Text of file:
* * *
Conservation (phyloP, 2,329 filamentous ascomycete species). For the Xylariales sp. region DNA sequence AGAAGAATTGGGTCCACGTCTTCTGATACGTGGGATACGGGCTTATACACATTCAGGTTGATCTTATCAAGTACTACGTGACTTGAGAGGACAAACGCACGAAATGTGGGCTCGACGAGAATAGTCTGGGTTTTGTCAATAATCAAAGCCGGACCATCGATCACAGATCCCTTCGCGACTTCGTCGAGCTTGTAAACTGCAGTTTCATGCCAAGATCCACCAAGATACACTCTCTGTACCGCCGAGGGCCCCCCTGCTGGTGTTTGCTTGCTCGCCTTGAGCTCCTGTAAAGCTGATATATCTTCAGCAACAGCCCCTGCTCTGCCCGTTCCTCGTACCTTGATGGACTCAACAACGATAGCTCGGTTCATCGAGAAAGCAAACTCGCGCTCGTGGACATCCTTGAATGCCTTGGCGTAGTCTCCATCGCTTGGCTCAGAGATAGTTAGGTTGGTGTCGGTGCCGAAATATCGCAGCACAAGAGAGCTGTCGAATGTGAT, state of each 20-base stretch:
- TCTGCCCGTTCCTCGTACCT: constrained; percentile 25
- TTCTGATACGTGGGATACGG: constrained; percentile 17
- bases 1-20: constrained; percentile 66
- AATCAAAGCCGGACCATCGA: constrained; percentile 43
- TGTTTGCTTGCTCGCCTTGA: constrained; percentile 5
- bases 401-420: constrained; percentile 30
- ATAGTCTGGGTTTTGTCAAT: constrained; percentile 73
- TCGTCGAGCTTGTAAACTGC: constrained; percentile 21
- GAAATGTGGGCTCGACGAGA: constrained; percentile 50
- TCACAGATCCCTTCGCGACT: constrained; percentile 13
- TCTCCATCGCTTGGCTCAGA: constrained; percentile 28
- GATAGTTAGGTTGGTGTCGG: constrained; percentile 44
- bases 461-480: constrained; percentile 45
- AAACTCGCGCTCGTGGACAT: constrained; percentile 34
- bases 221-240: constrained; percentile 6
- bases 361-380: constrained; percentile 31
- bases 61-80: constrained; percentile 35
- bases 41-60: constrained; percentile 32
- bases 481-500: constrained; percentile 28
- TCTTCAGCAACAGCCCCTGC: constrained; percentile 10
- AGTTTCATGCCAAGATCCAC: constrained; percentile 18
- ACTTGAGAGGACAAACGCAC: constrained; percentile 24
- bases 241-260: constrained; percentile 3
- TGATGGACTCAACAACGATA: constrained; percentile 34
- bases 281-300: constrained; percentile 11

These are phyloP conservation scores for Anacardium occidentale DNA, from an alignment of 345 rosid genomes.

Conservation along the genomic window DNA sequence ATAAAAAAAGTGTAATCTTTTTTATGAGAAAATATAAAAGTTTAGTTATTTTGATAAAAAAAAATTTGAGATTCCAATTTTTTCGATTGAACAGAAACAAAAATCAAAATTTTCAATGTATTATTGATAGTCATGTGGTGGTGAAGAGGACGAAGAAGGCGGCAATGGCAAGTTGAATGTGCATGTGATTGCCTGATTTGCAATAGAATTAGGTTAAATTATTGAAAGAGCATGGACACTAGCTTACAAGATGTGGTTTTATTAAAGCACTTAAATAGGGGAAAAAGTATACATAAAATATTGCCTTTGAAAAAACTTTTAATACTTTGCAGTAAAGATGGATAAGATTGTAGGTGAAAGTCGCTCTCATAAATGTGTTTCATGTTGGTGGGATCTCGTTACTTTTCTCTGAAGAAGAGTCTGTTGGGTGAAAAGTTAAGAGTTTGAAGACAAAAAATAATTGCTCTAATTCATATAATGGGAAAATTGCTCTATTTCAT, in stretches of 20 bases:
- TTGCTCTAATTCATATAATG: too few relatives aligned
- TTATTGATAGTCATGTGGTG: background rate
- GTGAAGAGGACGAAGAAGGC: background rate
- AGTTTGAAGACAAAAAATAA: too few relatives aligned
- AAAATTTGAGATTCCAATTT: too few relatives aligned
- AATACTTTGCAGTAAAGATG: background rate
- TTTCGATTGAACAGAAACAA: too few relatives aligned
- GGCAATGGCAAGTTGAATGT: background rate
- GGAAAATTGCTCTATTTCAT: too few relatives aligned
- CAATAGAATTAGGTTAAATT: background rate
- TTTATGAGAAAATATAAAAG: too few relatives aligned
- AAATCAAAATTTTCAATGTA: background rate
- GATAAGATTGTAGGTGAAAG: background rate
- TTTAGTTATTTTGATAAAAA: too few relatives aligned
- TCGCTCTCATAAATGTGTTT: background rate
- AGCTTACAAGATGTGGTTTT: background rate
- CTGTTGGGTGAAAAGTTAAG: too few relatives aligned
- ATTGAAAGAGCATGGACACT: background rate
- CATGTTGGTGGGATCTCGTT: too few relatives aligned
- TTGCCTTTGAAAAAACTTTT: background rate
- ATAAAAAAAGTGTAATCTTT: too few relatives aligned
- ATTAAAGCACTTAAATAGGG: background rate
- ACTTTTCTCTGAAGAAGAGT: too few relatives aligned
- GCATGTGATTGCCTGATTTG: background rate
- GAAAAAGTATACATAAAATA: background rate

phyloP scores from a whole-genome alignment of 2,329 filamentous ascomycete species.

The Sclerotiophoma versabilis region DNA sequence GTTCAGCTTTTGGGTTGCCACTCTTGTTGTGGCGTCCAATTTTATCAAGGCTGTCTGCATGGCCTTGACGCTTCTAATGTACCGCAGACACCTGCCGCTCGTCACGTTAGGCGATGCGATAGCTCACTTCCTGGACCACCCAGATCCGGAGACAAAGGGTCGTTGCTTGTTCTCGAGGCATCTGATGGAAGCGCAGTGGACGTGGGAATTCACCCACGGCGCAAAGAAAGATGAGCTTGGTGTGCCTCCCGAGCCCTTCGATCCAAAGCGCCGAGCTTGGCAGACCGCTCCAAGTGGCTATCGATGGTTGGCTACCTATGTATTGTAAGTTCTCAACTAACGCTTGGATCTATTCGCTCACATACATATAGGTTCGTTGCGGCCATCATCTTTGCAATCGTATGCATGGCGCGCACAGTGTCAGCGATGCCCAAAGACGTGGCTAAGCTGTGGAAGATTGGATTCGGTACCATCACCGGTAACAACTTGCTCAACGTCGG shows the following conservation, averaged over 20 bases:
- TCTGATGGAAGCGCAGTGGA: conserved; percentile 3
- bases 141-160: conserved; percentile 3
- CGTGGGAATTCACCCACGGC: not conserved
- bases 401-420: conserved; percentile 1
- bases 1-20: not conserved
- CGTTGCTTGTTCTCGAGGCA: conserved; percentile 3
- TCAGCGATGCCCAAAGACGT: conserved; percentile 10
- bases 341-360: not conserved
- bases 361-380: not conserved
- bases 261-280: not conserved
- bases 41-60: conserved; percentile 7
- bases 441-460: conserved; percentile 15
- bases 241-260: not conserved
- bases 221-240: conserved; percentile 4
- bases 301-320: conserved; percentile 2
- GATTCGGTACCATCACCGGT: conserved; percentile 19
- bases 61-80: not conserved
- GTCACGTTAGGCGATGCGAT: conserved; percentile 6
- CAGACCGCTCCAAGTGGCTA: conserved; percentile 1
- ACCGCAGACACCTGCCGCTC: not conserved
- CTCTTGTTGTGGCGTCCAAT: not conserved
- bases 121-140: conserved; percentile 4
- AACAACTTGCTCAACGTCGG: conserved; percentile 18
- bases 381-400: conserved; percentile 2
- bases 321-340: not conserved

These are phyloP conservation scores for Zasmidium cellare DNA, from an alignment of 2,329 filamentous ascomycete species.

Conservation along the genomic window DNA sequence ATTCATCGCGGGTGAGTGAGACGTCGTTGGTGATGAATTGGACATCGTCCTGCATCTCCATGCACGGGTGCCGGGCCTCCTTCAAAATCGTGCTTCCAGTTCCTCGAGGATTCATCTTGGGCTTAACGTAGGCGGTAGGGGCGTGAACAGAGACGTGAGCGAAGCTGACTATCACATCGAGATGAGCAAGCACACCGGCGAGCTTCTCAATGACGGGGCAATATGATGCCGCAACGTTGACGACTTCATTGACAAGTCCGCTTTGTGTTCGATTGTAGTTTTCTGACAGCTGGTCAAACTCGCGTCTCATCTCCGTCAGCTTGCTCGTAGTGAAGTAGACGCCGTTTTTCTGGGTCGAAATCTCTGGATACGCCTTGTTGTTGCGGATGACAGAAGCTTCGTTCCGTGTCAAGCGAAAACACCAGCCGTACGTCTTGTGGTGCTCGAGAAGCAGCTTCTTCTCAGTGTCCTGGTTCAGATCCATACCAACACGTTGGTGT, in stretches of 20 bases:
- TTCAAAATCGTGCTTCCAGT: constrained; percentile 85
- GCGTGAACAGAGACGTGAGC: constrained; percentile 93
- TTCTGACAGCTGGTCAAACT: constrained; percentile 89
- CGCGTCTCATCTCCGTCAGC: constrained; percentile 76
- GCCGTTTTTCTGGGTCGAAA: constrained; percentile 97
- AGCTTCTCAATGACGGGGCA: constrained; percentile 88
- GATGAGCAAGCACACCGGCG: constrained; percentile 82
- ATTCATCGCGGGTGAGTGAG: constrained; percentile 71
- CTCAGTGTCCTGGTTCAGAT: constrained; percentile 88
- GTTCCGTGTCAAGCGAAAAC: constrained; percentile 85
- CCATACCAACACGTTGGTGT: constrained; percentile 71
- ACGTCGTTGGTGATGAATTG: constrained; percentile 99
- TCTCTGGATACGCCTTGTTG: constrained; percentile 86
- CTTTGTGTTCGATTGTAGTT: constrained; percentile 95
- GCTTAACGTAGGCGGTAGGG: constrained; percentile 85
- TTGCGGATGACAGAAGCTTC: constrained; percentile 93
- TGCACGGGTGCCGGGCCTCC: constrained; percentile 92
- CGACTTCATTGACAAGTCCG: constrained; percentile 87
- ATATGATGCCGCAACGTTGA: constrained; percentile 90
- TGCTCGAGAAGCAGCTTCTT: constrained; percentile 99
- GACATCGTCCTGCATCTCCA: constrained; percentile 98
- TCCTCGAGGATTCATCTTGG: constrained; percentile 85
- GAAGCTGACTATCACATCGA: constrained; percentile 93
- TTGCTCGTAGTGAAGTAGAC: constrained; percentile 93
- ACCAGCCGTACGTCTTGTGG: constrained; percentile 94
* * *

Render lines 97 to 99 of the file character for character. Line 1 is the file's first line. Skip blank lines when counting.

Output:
- GCTTAACGTAGGCGGTAGGG: constrained; percentile 85
- TTGCGGATGACAGAAGCTTC: constrained; percentile 93
- TGCACGGGTGCCGGGCCTCC: constrained; percentile 92